A toddler who was allegedly murdered by her mother died of a brain injury, a court has heard.
Paediatric pathologist Dawn Penman carried out a post-mortem examination on 14-month-old Inaya Ahmed.
She told the High Court in Glasgow she was unable to determine the most likely scenario that led to the injury.
Dr Penman was giving evidence at the trial of Sadia Ahmed, 28, who denies murdering Inaya in Drumchapel, Glasgow, on 17 April last year.
She said the brain injury was "in keeping with the scenario of prolonged cardiac arrest".
But she could not say whether the injury was the result of an intentional act, accidental or through natural diseases.
Dr Penman said she was given scenarios to consider including choking and suffocation having been told that Inaya choked on a piece of bread.
She said: "What we are saying, that the pathological findings don't allow us to determine which of these scenarios is what's happened, if indeed it was either of these two scenarios.
"There are other possibilities as well."
Defence counsel Ian Duguid QC asked Dr Penman about the average size of the trachea - part of the windpipe - in a child of Inayah's age.
The witness confirmed the dimension that he suggested, about a fifth of an inch.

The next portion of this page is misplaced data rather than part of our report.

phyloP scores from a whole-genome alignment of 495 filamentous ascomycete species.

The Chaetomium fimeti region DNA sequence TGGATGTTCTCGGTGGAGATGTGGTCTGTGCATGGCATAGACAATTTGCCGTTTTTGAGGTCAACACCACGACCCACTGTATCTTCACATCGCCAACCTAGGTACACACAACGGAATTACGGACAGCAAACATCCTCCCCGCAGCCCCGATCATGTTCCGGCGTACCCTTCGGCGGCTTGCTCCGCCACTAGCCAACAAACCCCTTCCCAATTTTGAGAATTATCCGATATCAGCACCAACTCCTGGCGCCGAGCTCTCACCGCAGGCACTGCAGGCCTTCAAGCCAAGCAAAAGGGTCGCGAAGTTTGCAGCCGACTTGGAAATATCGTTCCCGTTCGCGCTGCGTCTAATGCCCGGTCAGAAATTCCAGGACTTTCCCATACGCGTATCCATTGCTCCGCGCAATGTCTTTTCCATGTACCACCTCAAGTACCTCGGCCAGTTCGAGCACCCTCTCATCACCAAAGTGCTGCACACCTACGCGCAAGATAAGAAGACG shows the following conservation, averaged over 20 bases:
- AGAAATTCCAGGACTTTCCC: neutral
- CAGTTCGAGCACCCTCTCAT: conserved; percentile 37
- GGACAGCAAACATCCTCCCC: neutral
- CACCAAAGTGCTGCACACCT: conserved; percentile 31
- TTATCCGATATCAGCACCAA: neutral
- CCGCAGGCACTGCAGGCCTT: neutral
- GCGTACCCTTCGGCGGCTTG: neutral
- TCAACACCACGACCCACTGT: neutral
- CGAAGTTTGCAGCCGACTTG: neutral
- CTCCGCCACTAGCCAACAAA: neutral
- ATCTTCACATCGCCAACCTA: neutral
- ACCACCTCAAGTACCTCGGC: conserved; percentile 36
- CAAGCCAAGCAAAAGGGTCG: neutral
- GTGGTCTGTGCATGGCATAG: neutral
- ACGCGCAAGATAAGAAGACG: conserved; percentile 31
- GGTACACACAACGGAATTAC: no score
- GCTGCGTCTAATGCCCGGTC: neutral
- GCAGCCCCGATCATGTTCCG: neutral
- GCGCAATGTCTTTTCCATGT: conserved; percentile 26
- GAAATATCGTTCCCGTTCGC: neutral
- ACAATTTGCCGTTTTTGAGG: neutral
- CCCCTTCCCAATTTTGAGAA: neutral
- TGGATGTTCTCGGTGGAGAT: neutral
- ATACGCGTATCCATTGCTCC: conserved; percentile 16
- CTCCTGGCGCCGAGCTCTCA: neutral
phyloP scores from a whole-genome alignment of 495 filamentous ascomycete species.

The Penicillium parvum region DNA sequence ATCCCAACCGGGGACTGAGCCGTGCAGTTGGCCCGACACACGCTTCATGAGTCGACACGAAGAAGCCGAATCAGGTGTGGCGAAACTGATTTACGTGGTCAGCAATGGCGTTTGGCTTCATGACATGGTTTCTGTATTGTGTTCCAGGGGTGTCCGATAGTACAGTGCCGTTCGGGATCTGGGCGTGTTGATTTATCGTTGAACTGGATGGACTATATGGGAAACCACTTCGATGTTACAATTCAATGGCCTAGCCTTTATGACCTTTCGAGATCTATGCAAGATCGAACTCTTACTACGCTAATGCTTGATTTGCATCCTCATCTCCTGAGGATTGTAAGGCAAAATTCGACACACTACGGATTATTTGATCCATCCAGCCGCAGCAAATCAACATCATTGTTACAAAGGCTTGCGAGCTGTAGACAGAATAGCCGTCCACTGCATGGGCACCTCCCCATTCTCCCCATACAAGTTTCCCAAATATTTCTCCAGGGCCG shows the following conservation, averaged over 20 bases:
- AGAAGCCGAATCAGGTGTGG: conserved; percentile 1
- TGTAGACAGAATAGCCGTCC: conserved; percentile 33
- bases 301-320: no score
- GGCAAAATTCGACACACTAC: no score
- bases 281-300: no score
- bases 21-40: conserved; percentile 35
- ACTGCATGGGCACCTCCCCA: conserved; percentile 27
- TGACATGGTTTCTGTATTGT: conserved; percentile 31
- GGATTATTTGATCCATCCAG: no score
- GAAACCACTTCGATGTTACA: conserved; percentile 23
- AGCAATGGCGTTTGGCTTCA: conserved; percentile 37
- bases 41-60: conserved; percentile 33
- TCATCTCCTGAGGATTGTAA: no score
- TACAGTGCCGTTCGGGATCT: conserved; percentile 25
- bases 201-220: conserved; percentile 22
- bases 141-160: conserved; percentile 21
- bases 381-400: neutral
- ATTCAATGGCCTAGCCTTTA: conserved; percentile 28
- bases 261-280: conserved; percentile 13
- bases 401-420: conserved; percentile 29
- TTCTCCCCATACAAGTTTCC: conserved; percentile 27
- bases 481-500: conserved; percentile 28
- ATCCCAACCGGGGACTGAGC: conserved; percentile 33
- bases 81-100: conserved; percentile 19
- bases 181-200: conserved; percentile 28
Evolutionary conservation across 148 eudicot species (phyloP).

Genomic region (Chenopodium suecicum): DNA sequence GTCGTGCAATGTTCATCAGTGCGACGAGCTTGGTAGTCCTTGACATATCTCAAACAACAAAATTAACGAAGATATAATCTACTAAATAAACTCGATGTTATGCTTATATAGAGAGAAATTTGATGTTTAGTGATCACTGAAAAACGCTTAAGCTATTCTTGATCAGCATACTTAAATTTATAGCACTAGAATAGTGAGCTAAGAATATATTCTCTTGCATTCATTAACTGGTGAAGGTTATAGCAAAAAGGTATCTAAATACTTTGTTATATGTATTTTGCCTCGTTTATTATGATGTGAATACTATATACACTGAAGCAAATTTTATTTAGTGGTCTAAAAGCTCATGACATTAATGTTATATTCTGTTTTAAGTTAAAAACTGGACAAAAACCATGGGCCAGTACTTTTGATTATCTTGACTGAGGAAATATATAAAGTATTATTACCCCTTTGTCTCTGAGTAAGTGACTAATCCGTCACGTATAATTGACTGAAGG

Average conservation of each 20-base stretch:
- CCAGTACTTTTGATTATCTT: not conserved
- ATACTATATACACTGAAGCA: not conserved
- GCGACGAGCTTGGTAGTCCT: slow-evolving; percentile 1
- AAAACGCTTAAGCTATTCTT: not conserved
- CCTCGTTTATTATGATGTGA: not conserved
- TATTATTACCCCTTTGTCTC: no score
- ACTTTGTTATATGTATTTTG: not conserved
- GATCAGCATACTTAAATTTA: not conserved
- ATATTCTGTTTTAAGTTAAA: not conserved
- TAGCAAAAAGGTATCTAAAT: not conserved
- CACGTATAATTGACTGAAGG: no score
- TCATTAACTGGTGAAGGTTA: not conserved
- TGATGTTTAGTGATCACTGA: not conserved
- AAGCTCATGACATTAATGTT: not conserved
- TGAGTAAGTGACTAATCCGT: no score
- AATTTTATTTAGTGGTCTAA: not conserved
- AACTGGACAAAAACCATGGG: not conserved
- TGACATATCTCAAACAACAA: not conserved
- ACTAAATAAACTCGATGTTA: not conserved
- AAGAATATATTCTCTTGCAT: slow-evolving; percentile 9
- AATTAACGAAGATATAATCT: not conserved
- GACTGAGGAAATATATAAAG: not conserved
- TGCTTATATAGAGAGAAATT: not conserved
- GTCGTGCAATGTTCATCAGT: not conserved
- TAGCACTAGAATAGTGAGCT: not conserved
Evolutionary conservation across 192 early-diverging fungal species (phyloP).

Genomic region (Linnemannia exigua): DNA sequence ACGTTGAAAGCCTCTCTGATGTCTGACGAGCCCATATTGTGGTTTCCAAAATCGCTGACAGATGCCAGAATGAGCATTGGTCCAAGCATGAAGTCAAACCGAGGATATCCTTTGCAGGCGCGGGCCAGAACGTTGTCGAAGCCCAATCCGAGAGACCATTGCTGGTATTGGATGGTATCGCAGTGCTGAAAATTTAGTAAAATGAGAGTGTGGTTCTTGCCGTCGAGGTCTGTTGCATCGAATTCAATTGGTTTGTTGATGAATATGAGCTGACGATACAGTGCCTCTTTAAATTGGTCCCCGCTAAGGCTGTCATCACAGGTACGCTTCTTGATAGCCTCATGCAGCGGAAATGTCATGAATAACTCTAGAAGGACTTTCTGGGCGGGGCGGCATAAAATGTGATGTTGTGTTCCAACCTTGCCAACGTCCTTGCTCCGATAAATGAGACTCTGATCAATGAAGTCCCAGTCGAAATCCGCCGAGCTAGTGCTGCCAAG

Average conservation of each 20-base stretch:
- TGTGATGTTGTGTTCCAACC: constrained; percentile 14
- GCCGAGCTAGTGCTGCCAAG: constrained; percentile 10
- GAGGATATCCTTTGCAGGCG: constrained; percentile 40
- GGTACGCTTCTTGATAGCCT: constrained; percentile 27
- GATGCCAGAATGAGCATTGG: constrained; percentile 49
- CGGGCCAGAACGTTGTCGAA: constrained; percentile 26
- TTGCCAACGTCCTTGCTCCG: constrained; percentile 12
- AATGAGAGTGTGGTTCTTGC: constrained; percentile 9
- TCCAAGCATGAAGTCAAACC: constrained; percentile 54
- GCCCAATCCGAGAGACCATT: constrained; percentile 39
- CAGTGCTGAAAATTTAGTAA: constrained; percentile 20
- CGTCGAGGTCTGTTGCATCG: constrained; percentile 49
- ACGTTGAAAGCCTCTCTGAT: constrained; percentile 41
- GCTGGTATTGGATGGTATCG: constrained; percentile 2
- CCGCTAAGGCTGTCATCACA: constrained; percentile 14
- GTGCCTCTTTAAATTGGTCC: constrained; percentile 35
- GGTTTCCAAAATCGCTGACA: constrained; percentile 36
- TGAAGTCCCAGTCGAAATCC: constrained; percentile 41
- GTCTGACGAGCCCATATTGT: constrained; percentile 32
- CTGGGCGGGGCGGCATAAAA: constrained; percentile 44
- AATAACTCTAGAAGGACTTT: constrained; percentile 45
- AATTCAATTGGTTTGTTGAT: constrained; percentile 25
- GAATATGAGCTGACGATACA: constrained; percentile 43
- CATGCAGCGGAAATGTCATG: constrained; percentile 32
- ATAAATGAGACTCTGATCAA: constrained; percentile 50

He put to her that a blockage could be caused by something "as small as" that.
Dr Penman replied that it potentially could.
He said: "Presumably something that size, if it occludes the airway, could be coughed up after the point the child has become unconscious, and you're relying on someone being able to spot an item as small as that."
She replied: "Yes, I don't think we have excluded that, we certainly can't based on pathology.
"We wouldn't expect a child to be coughing once unconscious but certainly there is a potential to dislodge the material."
Dr Penman confirmed there was no indication that the child was shaken.
Jurors also heard that there were no "bony injuries" and no injuries in Inaya's mouth.
Mrs Ahmed denies murder and the trial continues.